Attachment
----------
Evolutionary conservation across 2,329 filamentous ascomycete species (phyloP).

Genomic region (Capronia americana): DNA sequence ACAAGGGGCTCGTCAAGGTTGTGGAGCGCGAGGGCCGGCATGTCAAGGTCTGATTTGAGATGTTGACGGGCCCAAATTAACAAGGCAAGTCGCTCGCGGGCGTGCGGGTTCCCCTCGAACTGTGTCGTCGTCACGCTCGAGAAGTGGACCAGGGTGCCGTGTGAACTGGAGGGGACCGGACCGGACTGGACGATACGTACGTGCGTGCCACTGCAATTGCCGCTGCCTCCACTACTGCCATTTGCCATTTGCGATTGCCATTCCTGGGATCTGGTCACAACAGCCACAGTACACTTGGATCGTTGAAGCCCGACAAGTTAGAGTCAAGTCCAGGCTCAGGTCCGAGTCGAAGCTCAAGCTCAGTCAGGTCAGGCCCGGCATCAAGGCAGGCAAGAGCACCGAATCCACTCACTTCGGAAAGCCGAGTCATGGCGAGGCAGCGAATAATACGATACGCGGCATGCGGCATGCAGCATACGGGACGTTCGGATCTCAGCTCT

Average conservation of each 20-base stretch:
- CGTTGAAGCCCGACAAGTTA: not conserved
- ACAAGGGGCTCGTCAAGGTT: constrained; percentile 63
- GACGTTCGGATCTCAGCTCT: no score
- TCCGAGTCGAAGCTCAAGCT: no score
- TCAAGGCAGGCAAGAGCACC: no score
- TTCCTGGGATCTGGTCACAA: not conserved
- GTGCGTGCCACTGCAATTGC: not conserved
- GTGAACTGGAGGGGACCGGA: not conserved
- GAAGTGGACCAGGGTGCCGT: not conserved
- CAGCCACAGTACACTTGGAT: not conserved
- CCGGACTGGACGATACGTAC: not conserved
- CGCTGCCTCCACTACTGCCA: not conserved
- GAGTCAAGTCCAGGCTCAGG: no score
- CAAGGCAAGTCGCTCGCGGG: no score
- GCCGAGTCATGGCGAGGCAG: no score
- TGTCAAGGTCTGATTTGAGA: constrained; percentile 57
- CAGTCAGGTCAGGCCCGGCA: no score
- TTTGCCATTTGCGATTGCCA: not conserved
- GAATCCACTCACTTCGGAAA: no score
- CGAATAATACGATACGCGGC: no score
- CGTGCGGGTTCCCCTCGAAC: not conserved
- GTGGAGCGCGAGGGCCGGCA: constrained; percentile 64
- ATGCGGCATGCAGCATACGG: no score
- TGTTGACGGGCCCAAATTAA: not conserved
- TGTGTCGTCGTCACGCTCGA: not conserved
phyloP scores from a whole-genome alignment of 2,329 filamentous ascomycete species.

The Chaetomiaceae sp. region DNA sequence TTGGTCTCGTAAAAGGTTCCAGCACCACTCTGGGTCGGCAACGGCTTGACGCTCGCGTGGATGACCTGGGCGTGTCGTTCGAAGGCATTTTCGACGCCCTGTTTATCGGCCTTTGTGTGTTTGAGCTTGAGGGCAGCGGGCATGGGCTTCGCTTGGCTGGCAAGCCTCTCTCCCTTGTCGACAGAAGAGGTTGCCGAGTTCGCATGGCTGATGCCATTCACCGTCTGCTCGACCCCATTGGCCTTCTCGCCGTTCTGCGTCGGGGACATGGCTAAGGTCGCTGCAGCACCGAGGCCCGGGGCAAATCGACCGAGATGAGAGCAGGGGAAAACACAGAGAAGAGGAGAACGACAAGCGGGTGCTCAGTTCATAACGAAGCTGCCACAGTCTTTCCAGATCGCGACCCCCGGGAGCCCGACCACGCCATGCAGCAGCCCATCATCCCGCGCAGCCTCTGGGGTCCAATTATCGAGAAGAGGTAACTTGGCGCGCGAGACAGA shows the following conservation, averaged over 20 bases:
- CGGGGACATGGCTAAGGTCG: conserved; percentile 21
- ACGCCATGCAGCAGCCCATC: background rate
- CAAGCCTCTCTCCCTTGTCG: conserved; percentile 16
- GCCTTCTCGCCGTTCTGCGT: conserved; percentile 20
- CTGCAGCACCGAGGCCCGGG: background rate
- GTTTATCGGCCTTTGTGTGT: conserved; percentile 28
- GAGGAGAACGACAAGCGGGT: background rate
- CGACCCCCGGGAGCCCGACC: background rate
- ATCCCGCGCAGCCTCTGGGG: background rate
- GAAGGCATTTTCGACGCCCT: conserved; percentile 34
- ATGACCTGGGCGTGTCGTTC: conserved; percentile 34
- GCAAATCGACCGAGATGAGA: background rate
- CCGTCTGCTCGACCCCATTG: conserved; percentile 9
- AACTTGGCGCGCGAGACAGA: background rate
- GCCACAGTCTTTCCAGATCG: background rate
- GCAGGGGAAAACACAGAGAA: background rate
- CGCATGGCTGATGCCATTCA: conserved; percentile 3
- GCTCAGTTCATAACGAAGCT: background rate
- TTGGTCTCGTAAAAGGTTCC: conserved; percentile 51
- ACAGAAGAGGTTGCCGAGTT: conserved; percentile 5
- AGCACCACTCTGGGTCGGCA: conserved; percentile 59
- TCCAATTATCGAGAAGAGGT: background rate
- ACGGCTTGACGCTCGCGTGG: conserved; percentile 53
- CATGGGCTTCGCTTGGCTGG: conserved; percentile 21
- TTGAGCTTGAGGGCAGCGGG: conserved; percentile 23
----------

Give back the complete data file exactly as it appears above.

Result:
Evolutionary conservation across 2,329 filamentous ascomycete species (phyloP).

Genomic region (Capronia americana): DNA sequence ACAAGGGGCTCGTCAAGGTTGTGGAGCGCGAGGGCCGGCATGTCAAGGTCTGATTTGAGATGTTGACGGGCCCAAATTAACAAGGCAAGTCGCTCGCGGGCGTGCGGGTTCCCCTCGAACTGTGTCGTCGTCACGCTCGAGAAGTGGACCAGGGTGCCGTGTGAACTGGAGGGGACCGGACCGGACTGGACGATACGTACGTGCGTGCCACTGCAATTGCCGCTGCCTCCACTACTGCCATTTGCCATTTGCGATTGCCATTCCTGGGATCTGGTCACAACAGCCACAGTACACTTGGATCGTTGAAGCCCGACAAGTTAGAGTCAAGTCCAGGCTCAGGTCCGAGTCGAAGCTCAAGCTCAGTCAGGTCAGGCCCGGCATCAAGGCAGGCAAGAGCACCGAATCCACTCACTTCGGAAAGCCGAGTCATGGCGAGGCAGCGAATAATACGATACGCGGCATGCGGCATGCAGCATACGGGACGTTCGGATCTCAGCTCT

Average conservation of each 20-base stretch:
- CGTTGAAGCCCGACAAGTTA: not conserved
- ACAAGGGGCTCGTCAAGGTT: constrained; percentile 63
- GACGTTCGGATCTCAGCTCT: no score
- TCCGAGTCGAAGCTCAAGCT: no score
- TCAAGGCAGGCAAGAGCACC: no score
- TTCCTGGGATCTGGTCACAA: not conserved
- GTGCGTGCCACTGCAATTGC: not conserved
- GTGAACTGGAGGGGACCGGA: not conserved
- GAAGTGGACCAGGGTGCCGT: not conserved
- CAGCCACAGTACACTTGGAT: not conserved
- CCGGACTGGACGATACGTAC: not conserved
- CGCTGCCTCCACTACTGCCA: not conserved
- GAGTCAAGTCCAGGCTCAGG: no score
- CAAGGCAAGTCGCTCGCGGG: no score
- GCCGAGTCATGGCGAGGCAG: no score
- TGTCAAGGTCTGATTTGAGA: constrained; percentile 57
- CAGTCAGGTCAGGCCCGGCA: no score
- TTTGCCATTTGCGATTGCCA: not conserved
- GAATCCACTCACTTCGGAAA: no score
- CGAATAATACGATACGCGGC: no score
- CGTGCGGGTTCCCCTCGAAC: not conserved
- GTGGAGCGCGAGGGCCGGCA: constrained; percentile 64
- ATGCGGCATGCAGCATACGG: no score
- TGTTGACGGGCCCAAATTAA: not conserved
- TGTGTCGTCGTCACGCTCGA: not conserved
phyloP scores from a whole-genome alignment of 2,329 filamentous ascomycete species.

The Chaetomiaceae sp. region DNA sequence TTGGTCTCGTAAAAGGTTCCAGCACCACTCTGGGTCGGCAACGGCTTGACGCTCGCGTGGATGACCTGGGCGTGTCGTTCGAAGGCATTTTCGACGCCCTGTTTATCGGCCTTTGTGTGTTTGAGCTTGAGGGCAGCGGGCATGGGCTTCGCTTGGCTGGCAAGCCTCTCTCCCTTGTCGACAGAAGAGGTTGCCGAGTTCGCATGGCTGATGCCATTCACCGTCTGCTCGACCCCATTGGCCTTCTCGCCGTTCTGCGTCGGGGACATGGCTAAGGTCGCTGCAGCACCGAGGCCCGGGGCAAATCGACCGAGATGAGAGCAGGGGAAAACACAGAGAAGAGGAGAACGACAAGCGGGTGCTCAGTTCATAACGAAGCTGCCACAGTCTTTCCAGATCGCGACCCCCGGGAGCCCGACCACGCCATGCAGCAGCCCATCATCCCGCGCAGCCTCTGGGGTCCAATTATCGAGAAGAGGTAACTTGGCGCGCGAGACAGA shows the following conservation, averaged over 20 bases:
- CGGGGACATGGCTAAGGTCG: conserved; percentile 21
- ACGCCATGCAGCAGCCCATC: background rate
- CAAGCCTCTCTCCCTTGTCG: conserved; percentile 16
- GCCTTCTCGCCGTTCTGCGT: conserved; percentile 20
- CTGCAGCACCGAGGCCCGGG: background rate
- GTTTATCGGCCTTTGTGTGT: conserved; percentile 28
- GAGGAGAACGACAAGCGGGT: background rate
- CGACCCCCGGGAGCCCGACC: background rate
- ATCCCGCGCAGCCTCTGGGG: background rate
- GAAGGCATTTTCGACGCCCT: conserved; percentile 34
- ATGACCTGGGCGTGTCGTTC: conserved; percentile 34
- GCAAATCGACCGAGATGAGA: background rate
- CCGTCTGCTCGACCCCATTG: conserved; percentile 9
- AACTTGGCGCGCGAGACAGA: background rate
- GCCACAGTCTTTCCAGATCG: background rate
- GCAGGGGAAAACACAGAGAA: background rate
- CGCATGGCTGATGCCATTCA: conserved; percentile 3
- GCTCAGTTCATAACGAAGCT: background rate
- TTGGTCTCGTAAAAGGTTCC: conserved; percentile 51
- ACAGAAGAGGTTGCCGAGTT: conserved; percentile 5
- AGCACCACTCTGGGTCGGCA: conserved; percentile 59
- TCCAATTATCGAGAAGAGGT: background rate
- ACGGCTTGACGCTCGCGTGG: conserved; percentile 53
- CATGGGCTTCGCTTGGCTGG: conserved; percentile 21
- TTGAGCTTGAGGGCAGCGGG: conserved; percentile 23